Geithner ruling out a move into top Fed job
Nikhil Kumar is The Independent's New York correspondent. He was formerly assistant editor on the foreign desk and has also done a variety of jobs on the city desk, where he wrote about markets, commodities and other business and economics topics.
Saturday 26 January 2013
Tim Geithner has had his fill of public office, with the outgoing United States Treasury Secretary firmly ruling out the possibility that he could be lured back with the offer of Ben Bernanke's job when the central banker steps down as the head of the Federal Reserve.
Before he became President Obama's top financial lieutenant, Mr Geithner was in charge of the New York Federal Reserve, the overseer of Wall Street and trillions in financial transactions. He was in the room as a key player when the credit crunch hit and as it intensified, claiming the Lehman Brothers investment bank.
But in an interview with Politico, Mr Geithner ruled out a move to the nation's central bank.
Mr Bernanke is widely expected to step down at the end of his second term, which comes to a close next year.
Mr Geithner, who considered leaving the Treasury following the debt ceiling talks of 2011 but was persuaded otherwise by the President, was emphatic in ruling himself out as a possible replacement. "Not a chance," he said. "I have great respect for the institution, but that will be someone else's privilege." Jack Lew, the President's most recent chief of staff and before that his budget director, has been named as Mr Geithner's successor.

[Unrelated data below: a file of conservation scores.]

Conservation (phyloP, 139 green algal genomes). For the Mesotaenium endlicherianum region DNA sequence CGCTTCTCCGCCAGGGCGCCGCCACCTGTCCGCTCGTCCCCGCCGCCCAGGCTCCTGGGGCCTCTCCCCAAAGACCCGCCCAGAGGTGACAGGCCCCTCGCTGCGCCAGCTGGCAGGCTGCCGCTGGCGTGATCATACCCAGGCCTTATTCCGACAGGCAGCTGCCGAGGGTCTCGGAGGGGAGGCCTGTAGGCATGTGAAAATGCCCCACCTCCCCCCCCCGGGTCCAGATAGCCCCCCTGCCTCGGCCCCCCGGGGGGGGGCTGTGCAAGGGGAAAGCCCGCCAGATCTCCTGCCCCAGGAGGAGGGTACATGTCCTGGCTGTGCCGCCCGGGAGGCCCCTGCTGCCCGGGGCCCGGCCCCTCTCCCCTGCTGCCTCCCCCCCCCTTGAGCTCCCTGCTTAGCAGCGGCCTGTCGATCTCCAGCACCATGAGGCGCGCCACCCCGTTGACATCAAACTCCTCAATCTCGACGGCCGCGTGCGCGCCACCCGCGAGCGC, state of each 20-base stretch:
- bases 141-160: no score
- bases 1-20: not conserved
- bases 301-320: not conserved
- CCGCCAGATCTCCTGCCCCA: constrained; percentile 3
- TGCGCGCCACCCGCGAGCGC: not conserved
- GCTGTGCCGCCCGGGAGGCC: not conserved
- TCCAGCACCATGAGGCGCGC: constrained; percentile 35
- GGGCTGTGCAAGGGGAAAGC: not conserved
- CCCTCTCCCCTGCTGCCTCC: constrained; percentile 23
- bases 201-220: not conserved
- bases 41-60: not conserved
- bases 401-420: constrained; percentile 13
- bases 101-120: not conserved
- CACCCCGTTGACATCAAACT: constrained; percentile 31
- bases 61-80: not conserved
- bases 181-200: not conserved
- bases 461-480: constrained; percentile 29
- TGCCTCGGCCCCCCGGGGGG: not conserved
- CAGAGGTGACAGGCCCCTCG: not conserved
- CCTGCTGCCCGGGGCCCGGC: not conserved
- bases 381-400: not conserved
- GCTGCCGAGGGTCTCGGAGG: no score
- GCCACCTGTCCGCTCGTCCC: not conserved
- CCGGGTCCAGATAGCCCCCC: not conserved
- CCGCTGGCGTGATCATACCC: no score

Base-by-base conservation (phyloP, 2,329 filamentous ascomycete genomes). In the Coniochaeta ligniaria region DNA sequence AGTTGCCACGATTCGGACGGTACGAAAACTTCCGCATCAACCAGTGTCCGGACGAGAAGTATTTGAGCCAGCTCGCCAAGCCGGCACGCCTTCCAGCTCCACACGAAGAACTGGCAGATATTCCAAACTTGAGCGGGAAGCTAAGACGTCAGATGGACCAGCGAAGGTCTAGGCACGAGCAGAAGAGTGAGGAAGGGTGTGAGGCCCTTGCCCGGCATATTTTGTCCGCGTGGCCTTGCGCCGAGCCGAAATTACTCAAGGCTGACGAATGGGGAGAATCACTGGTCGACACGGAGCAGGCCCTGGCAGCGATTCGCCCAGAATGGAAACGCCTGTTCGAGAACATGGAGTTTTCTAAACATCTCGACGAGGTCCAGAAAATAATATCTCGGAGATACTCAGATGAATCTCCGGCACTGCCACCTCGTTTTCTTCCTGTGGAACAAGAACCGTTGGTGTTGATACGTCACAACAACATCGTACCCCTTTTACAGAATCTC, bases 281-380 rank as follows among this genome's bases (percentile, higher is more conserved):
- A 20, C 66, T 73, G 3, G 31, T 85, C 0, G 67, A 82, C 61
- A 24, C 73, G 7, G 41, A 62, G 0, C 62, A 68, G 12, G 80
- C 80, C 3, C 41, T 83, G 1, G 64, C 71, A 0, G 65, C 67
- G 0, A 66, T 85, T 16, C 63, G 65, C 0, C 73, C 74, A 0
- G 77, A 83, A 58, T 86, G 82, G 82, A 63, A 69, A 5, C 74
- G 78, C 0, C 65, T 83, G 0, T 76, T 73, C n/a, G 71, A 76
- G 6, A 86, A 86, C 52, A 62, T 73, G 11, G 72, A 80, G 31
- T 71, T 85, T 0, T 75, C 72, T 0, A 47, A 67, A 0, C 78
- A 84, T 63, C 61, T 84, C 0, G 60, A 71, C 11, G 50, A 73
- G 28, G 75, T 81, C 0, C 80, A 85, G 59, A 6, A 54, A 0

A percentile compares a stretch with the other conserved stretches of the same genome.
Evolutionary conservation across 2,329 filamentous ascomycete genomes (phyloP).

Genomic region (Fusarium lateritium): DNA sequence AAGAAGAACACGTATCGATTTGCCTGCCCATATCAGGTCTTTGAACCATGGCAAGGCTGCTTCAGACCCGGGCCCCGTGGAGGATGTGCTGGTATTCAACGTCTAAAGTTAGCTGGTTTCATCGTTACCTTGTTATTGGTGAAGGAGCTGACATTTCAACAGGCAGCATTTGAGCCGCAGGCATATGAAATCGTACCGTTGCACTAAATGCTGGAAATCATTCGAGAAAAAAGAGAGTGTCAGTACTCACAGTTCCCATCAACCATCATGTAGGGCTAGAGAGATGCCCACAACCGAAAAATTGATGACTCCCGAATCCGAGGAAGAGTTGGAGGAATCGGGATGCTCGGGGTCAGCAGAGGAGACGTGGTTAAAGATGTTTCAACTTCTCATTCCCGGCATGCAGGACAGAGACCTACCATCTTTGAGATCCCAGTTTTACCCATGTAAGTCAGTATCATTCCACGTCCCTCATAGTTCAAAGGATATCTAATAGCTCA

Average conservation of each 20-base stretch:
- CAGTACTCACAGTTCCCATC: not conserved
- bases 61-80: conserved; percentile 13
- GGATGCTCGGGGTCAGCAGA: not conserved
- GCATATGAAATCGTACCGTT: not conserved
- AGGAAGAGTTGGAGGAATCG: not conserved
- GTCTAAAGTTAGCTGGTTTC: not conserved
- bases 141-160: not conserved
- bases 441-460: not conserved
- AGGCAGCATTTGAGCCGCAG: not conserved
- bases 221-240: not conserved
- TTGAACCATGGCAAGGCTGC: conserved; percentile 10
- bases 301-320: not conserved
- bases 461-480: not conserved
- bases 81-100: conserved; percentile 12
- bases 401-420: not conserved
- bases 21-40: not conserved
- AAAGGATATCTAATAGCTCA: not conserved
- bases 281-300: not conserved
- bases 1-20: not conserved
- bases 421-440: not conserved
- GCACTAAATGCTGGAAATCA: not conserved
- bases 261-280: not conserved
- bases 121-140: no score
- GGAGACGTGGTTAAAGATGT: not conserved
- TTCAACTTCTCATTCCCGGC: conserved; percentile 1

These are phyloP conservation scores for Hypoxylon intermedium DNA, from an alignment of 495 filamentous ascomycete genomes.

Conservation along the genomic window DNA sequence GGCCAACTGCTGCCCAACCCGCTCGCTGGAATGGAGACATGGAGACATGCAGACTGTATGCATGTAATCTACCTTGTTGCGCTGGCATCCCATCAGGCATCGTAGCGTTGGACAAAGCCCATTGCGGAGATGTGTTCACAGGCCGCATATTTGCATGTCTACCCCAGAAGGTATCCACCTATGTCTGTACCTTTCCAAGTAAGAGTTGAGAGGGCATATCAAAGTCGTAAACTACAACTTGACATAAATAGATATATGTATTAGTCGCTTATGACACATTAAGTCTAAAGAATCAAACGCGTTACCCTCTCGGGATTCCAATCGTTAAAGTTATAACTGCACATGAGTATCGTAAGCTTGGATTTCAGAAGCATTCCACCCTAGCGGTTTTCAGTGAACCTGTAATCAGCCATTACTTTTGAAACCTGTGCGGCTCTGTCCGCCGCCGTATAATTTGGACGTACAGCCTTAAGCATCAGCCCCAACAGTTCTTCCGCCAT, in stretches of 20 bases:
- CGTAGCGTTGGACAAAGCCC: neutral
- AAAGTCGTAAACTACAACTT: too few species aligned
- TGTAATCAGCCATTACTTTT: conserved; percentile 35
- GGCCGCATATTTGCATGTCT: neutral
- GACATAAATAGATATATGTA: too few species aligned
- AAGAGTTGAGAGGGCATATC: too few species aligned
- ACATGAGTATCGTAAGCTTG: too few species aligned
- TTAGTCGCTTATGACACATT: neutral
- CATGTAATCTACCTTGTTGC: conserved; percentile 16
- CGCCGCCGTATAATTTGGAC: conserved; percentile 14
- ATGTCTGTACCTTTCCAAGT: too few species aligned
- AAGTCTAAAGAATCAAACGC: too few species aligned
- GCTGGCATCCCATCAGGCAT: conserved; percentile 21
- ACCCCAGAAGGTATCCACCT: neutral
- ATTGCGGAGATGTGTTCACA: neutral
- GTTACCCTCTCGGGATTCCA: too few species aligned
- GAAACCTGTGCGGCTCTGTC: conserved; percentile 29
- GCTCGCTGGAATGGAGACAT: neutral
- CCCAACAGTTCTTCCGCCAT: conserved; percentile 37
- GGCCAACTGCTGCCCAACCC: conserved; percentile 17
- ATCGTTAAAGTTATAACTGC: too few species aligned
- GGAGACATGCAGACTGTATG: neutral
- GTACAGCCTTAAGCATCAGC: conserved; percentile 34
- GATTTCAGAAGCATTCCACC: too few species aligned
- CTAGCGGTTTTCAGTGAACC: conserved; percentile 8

As he leaves, he spoke positively of the recent House measure to suspend the US debt ceiling as Congress and the White House gear up for a debate on spending cuts. Earlier, before the measure was put forward by the Republicans, there were fears of a political battle as the government ran out of room for manoeuvre on its borrowing limit, thus raising the prospect of a default.
By suspending the ceiling, the Republicans had ceded the limit as a political weapon, Mr Geithner said.
"It certainly looks like they decided that it's not effective leverage, because you can't threaten the unthinkable and expect to get any leverage," he told Politico in the farewell interview.
"So, I think that's encouraging. But to be fair, I don't think it's clear what their next step is on this issue."
However, his optimistic reading of the move was just as swiftly rejected by a spokesman for the Speaker of the House, John Boehner, who suggested a fight could still be forthcoming when the debate turns, in three months, to extended the ceiling for a longer period.
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